rate securities issued in 1934-355 the percentage rose to 42.4 per-
cent in 1942-43, and then fell to 31.2 percent in 1943-44.

After 1934 certain shifts occurred in the general character of
issues privately placed and in the agencies active in this market, but
the data pertaining to the shifts are not wholly satisfactory and the
period for which they are available is so short that it is hazardous
to venture definite conclusions as to the direction of change. In
general, the insurance company seems to have become a more im-
portant factor in the private placement market, accounting for an
estimated 60 percent of private placements in 1934 and about 87
percent in 1939 and 1940. Somewhat erratic variation is found in
the industrial composition of private placements; on the whole,
industrial corporations became a smaller proportion of the total,
and public utilities a larger proportion. Data are not available on
the average size and term to maturity of private placements and on
changes in these features of the issues over recent years.

In the medium-term field the term loan grew from negligible
amounts in 1933 to a point where, in 1940, such loans held by com-
mercial banks equaled one-half of all corporate securities held by the


banks. However, the period for which data on these credits are avail-
able is short and it is again hazardous to venture generalizations on
changes in the nature of the market up to 1940. The evidence sug-
gests, at least, that the tendency was for term loans to be made in
smaller average amounts, increasingly to smaller companies, and,
toward the end of the period, increasingly for new money as con-
trasted with refinancing purposes.


In order to study changes in the functional position of the com-
mercial banking system since 1 900, it is convenient to divide bank
assets into the broad categories of "business" loans (including loans
to financial enterprises other than banks), loans secured by real
estate, other loans (including agricultural loans and loans secured
by stock exchange collateral), "business" securities, and other
securities. A further breakdown which would separate out loans on
stock exchange collateral, consumer loans, term loans, and various
types of investment securities would be useful, but the principal
purposes of this study are satisfied by the broad categories indicated.
The data presented in Charts 21 and 22 cover national banks only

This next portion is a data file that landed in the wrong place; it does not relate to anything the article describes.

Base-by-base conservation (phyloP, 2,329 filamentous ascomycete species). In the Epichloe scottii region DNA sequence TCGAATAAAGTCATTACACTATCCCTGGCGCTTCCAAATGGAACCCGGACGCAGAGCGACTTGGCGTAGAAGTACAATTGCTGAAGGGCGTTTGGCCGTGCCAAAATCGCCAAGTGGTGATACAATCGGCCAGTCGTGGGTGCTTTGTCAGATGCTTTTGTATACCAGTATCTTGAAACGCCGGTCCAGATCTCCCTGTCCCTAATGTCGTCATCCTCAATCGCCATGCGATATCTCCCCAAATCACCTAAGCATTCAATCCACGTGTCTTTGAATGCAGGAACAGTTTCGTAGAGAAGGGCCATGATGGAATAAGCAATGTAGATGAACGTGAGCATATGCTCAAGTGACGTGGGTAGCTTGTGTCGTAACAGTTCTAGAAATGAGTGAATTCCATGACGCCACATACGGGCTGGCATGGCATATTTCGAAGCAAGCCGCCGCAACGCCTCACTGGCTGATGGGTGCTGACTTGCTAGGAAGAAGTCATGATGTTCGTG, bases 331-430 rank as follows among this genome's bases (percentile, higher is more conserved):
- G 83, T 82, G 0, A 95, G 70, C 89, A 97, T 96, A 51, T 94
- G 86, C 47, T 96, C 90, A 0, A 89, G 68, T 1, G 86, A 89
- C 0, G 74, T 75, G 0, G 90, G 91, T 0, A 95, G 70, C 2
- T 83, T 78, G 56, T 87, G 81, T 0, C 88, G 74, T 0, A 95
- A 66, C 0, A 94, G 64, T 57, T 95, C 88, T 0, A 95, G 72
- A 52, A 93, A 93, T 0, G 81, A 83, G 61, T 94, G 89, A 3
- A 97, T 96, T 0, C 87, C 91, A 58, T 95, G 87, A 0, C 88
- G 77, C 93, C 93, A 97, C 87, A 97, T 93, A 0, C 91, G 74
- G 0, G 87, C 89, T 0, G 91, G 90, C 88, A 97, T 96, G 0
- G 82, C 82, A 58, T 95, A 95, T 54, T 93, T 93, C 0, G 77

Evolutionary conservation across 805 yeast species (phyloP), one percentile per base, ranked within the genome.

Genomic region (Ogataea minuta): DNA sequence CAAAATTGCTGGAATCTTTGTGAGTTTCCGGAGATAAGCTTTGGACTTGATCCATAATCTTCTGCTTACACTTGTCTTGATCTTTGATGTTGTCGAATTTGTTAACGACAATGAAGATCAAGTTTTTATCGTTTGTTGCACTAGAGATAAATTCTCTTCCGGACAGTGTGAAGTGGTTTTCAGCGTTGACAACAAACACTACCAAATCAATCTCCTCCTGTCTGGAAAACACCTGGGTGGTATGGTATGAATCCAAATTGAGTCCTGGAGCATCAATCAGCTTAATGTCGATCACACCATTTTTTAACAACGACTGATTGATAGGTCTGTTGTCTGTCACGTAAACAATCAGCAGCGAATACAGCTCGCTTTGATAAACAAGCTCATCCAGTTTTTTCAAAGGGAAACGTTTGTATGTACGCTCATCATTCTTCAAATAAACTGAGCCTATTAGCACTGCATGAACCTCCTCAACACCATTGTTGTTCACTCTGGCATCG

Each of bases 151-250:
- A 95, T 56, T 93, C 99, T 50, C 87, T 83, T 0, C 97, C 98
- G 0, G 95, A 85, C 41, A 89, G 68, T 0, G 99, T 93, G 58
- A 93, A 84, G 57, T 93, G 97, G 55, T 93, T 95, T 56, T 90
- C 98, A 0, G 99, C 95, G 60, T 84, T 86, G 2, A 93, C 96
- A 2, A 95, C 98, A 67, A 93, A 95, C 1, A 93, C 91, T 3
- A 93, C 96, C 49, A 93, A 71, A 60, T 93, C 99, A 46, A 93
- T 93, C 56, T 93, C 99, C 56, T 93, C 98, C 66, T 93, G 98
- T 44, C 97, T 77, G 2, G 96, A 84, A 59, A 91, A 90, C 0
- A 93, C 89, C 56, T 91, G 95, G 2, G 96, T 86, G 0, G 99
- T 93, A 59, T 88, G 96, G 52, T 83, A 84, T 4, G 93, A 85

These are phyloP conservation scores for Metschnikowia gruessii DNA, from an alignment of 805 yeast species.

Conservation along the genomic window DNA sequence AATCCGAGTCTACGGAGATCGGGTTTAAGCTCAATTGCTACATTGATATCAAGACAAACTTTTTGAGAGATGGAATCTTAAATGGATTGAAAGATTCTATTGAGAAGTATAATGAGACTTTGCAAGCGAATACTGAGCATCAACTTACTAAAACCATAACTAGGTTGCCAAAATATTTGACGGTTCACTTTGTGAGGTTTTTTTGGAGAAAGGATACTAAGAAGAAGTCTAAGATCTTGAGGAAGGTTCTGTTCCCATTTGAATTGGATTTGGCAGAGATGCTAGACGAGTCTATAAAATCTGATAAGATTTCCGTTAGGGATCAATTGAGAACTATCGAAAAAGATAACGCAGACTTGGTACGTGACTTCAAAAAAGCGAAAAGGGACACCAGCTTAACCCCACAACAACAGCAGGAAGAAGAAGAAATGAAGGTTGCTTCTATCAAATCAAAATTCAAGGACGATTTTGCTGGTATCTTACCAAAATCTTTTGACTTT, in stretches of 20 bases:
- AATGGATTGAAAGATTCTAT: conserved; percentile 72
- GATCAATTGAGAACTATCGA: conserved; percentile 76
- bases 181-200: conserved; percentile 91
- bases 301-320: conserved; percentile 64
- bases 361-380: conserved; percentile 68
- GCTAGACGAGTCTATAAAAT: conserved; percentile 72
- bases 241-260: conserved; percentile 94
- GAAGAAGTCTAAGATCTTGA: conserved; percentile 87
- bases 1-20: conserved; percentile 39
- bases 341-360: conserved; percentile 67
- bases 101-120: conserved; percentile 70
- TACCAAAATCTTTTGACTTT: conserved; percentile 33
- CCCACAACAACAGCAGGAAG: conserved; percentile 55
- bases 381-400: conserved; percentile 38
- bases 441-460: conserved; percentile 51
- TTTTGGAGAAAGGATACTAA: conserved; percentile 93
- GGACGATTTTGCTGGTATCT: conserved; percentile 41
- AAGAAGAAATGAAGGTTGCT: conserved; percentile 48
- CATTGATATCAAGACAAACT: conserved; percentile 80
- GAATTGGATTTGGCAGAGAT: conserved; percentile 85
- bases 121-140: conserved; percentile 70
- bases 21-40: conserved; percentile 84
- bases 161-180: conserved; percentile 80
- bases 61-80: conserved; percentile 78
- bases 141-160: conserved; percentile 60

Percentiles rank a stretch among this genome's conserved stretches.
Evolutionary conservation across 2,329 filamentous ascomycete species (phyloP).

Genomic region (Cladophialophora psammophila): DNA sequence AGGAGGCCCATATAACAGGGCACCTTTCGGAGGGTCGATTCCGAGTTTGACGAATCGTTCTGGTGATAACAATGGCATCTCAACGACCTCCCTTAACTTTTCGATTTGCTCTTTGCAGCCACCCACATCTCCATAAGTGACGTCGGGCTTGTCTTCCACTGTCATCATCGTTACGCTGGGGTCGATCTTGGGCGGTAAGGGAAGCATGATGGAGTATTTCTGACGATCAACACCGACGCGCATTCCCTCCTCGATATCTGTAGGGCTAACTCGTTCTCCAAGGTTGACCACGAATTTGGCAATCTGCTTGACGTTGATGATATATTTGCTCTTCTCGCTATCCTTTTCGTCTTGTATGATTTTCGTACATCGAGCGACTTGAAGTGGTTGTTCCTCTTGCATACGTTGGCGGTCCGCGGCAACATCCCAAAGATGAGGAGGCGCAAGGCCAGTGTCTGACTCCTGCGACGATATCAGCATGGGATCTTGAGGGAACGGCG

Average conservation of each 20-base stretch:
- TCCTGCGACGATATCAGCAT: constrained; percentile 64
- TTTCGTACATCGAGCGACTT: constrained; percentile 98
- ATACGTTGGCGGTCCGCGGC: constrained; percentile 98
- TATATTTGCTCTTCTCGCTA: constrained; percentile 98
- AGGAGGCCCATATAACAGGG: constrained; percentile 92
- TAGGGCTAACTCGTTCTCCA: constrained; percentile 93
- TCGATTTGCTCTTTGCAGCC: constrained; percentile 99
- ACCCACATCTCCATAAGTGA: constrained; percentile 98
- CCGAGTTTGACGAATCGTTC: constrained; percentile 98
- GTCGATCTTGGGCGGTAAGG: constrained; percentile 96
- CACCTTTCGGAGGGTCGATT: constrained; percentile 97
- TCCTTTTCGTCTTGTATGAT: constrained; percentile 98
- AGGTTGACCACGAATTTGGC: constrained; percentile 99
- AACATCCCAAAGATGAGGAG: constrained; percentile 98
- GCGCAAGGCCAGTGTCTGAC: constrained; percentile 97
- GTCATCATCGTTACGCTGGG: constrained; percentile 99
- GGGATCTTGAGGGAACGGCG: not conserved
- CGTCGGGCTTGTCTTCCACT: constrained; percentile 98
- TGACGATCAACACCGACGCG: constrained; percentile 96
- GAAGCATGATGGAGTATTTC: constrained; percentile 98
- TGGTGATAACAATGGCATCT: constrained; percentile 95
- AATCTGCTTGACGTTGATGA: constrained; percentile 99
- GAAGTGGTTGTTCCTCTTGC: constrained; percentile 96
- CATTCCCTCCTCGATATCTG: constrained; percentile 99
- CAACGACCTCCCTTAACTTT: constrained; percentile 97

an unavoidable limitation since this is the only group of banks
for which satisfactory estimates of this distribution of assets for
earlier years can be made. Nonetheless these data may be taken as
fairly representative of the commercial banking system as a whole.
The history of structural change between 1900 and 1940 in the
assets of commercial banks falls naturally into five fairly distinct
periods: 1900-1915, 1916-22, 1923-28, 1929-35, and 1936-40.
From 1900 to 1915 nearly all types of bank assets grew at about
the same rate which, considering the length of the period, reflects a
remarkable stability in the functional position of the banking sys-
tem. 14

14 The increase in total assets of national banks during this period amounted to
about $450 million, annually, or an average rate of 6 percent per year. The average
rate of increase for business loans also was about 6 percent, and the volume expanded
on the average by about $150 million, annually. When holdings of business securities
are added to business loans, the average annual increase of this combined series is found
to be $190 million, or an average annual rate of about 7 percent. The average annual
rate of growth for these series, as estimated here, is based on the assumption that the
series increased at a constant rate each year.
Changes after 1900 in the earning assets of national banks fall
into five distinct periods. In the first three periods business loans
plus bank investments in private corporate securities rose almost
continuously; it was not until after 1929 that a sharp decline

In the period 1916-22, seven years of war and postwar readjust-
ment, nearly all bank assets shared alike in expansion and contrac-
tion j during 1 920, however, business loans made by banks expanded
somewhat more than assets as a whole. 15 As revealed in the preced-
ing analysis the changes in corporate financial structure which took
place during the entire period particularly those changes that
represented the impact on credit demands of rising commodity

15 Over the entire seven-year period the annual increase for total assets of national
banks averaged $1,270 million 5 that for loans to business, $370 million j and that for
loans to business plus holdings of business securities, $460 million. In each case the
average dollar increase represented an average annual rate of growth of about 8